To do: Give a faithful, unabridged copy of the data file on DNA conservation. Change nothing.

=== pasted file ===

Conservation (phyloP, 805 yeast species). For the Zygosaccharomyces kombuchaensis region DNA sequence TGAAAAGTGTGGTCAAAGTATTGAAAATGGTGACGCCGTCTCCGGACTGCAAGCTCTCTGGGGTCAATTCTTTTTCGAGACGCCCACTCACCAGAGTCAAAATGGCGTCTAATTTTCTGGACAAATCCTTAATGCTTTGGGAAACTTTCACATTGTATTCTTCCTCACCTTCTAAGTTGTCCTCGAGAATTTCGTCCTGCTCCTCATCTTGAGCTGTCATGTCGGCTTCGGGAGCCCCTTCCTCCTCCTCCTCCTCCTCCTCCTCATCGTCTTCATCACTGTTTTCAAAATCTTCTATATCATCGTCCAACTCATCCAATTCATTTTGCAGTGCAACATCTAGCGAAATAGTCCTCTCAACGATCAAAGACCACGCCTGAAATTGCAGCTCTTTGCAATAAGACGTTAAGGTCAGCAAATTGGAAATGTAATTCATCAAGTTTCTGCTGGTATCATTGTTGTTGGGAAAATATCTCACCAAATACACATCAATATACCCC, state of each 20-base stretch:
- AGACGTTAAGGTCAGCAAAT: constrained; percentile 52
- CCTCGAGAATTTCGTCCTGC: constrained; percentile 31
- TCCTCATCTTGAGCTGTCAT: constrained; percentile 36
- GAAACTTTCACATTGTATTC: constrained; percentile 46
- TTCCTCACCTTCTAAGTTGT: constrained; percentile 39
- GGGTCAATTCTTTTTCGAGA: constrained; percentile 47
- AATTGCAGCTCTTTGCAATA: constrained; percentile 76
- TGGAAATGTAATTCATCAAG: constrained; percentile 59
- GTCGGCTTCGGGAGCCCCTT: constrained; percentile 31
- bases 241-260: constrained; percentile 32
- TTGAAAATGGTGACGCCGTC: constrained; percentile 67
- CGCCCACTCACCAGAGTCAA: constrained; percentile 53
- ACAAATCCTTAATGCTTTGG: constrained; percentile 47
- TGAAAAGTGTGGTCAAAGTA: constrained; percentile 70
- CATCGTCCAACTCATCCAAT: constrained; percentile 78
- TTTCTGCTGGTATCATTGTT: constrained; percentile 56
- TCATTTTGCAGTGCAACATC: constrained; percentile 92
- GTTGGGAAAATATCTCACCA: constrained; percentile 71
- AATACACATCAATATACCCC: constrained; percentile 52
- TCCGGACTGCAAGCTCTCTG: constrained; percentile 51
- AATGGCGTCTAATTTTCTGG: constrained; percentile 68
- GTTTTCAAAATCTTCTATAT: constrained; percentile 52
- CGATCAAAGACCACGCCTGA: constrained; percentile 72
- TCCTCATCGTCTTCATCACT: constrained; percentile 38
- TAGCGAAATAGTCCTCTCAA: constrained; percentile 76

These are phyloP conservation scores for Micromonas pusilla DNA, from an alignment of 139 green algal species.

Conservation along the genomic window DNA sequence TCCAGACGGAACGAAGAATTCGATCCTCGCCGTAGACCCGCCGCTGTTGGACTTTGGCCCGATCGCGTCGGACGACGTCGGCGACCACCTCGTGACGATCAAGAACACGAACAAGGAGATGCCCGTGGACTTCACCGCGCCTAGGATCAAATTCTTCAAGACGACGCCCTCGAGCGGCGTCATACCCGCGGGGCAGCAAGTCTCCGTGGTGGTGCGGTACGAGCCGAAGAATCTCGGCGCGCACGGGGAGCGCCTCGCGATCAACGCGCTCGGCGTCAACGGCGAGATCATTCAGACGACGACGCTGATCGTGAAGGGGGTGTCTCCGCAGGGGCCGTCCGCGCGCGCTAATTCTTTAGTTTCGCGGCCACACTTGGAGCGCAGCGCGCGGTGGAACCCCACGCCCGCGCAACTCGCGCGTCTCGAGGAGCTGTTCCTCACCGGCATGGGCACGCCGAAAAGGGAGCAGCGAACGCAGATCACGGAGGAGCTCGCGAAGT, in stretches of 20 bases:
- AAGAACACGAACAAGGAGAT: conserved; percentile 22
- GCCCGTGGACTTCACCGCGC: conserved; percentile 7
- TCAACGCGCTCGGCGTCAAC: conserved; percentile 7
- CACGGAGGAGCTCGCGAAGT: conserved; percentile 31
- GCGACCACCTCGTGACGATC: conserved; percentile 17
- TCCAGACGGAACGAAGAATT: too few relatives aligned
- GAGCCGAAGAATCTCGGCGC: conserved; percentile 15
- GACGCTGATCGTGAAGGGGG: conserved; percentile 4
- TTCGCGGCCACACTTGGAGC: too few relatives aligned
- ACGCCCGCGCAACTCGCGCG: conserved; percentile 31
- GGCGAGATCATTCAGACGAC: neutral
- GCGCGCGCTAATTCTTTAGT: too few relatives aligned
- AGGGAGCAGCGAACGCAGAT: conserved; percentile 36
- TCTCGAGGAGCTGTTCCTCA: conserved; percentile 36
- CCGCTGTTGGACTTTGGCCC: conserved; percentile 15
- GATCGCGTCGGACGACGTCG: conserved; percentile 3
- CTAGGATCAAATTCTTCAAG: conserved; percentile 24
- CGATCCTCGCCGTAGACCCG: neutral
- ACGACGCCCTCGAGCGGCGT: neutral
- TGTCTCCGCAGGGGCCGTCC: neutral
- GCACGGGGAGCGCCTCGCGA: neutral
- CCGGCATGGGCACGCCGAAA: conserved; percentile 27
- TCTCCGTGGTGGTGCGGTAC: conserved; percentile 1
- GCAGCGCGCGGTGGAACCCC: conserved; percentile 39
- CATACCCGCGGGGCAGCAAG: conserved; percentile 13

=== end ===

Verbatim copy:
Conservation (phyloP, 805 yeast species). For the Zygosaccharomyces kombuchaensis region DNA sequence TGAAAAGTGTGGTCAAAGTATTGAAAATGGTGACGCCGTCTCCGGACTGCAAGCTCTCTGGGGTCAATTCTTTTTCGAGACGCCCACTCACCAGAGTCAAAATGGCGTCTAATTTTCTGGACAAATCCTTAATGCTTTGGGAAACTTTCACATTGTATTCTTCCTCACCTTCTAAGTTGTCCTCGAGAATTTCGTCCTGCTCCTCATCTTGAGCTGTCATGTCGGCTTCGGGAGCCCCTTCCTCCTCCTCCTCCTCCTCCTCCTCATCGTCTTCATCACTGTTTTCAAAATCTTCTATATCATCGTCCAACTCATCCAATTCATTTTGCAGTGCAACATCTAGCGAAATAGTCCTCTCAACGATCAAAGACCACGCCTGAAATTGCAGCTCTTTGCAATAAGACGTTAAGGTCAGCAAATTGGAAATGTAATTCATCAAGTTTCTGCTGGTATCATTGTTGTTGGGAAAATATCTCACCAAATACACATCAATATACCCC, state of each 20-base stretch:
- AGACGTTAAGGTCAGCAAAT: constrained; percentile 52
- CCTCGAGAATTTCGTCCTGC: constrained; percentile 31
- TCCTCATCTTGAGCTGTCAT: constrained; percentile 36
- GAAACTTTCACATTGTATTC: constrained; percentile 46
- TTCCTCACCTTCTAAGTTGT: constrained; percentile 39
- GGGTCAATTCTTTTTCGAGA: constrained; percentile 47
- AATTGCAGCTCTTTGCAATA: constrained; percentile 76
- TGGAAATGTAATTCATCAAG: constrained; percentile 59
- GTCGGCTTCGGGAGCCCCTT: constrained; percentile 31
- bases 241-260: constrained; percentile 32
- TTGAAAATGGTGACGCCGTC: constrained; percentile 67
- CGCCCACTCACCAGAGTCAA: constrained; percentile 53
- ACAAATCCTTAATGCTTTGG: constrained; percentile 47
- TGAAAAGTGTGGTCAAAGTA: constrained; percentile 70
- CATCGTCCAACTCATCCAAT: constrained; percentile 78
- TTTCTGCTGGTATCATTGTT: constrained; percentile 56
- TCATTTTGCAGTGCAACATC: constrained; percentile 92
- GTTGGGAAAATATCTCACCA: constrained; percentile 71
- AATACACATCAATATACCCC: constrained; percentile 52
- TCCGGACTGCAAGCTCTCTG: constrained; percentile 51
- AATGGCGTCTAATTTTCTGG: constrained; percentile 68
- GTTTTCAAAATCTTCTATAT: constrained; percentile 52
- CGATCAAAGACCACGCCTGA: constrained; percentile 72
- TCCTCATCGTCTTCATCACT: constrained; percentile 38
- TAGCGAAATAGTCCTCTCAA: constrained; percentile 76

These are phyloP conservation scores for Micromonas pusilla DNA, from an alignment of 139 green algal species.

Conservation along the genomic window DNA sequence TCCAGACGGAACGAAGAATTCGATCCTCGCCGTAGACCCGCCGCTGTTGGACTTTGGCCCGATCGCGTCGGACGACGTCGGCGACCACCTCGTGACGATCAAGAACACGAACAAGGAGATGCCCGTGGACTTCACCGCGCCTAGGATCAAATTCTTCAAGACGACGCCCTCGAGCGGCGTCATACCCGCGGGGCAGCAAGTCTCCGTGGTGGTGCGGTACGAGCCGAAGAATCTCGGCGCGCACGGGGAGCGCCTCGCGATCAACGCGCTCGGCGTCAACGGCGAGATCATTCAGACGACGACGCTGATCGTGAAGGGGGTGTCTCCGCAGGGGCCGTCCGCGCGCGCTAATTCTTTAGTTTCGCGGCCACACTTGGAGCGCAGCGCGCGGTGGAACCCCACGCCCGCGCAACTCGCGCGTCTCGAGGAGCTGTTCCTCACCGGCATGGGCACGCCGAAAAGGGAGCAGCGAACGCAGATCACGGAGGAGCTCGCGAAGT, in stretches of 20 bases:
- AAGAACACGAACAAGGAGAT: conserved; percentile 22
- GCCCGTGGACTTCACCGCGC: conserved; percentile 7
- TCAACGCGCTCGGCGTCAAC: conserved; percentile 7
- CACGGAGGAGCTCGCGAAGT: conserved; percentile 31
- GCGACCACCTCGTGACGATC: conserved; percentile 17
- TCCAGACGGAACGAAGAATT: too few relatives aligned
- GAGCCGAAGAATCTCGGCGC: conserved; percentile 15
- GACGCTGATCGTGAAGGGGG: conserved; percentile 4
- TTCGCGGCCACACTTGGAGC: too few relatives aligned
- ACGCCCGCGCAACTCGCGCG: conserved; percentile 31
- GGCGAGATCATTCAGACGAC: neutral
- GCGCGCGCTAATTCTTTAGT: too few relatives aligned
- AGGGAGCAGCGAACGCAGAT: conserved; percentile 36
- TCTCGAGGAGCTGTTCCTCA: conserved; percentile 36
- CCGCTGTTGGACTTTGGCCC: conserved; percentile 15
- GATCGCGTCGGACGACGTCG: conserved; percentile 3
- CTAGGATCAAATTCTTCAAG: conserved; percentile 24
- CGATCCTCGCCGTAGACCCG: neutral
- ACGACGCCCTCGAGCGGCGT: neutral
- TGTCTCCGCAGGGGCCGTCC: neutral
- GCACGGGGAGCGCCTCGCGA: neutral
- CCGGCATGGGCACGCCGAAA: conserved; percentile 27
- TCTCCGTGGTGGTGCGGTAC: conserved; percentile 1
- GCAGCGCGCGGTGGAACCCC: conserved; percentile 39
- CATACCCGCGGGGCAGCAAG: conserved; percentile 13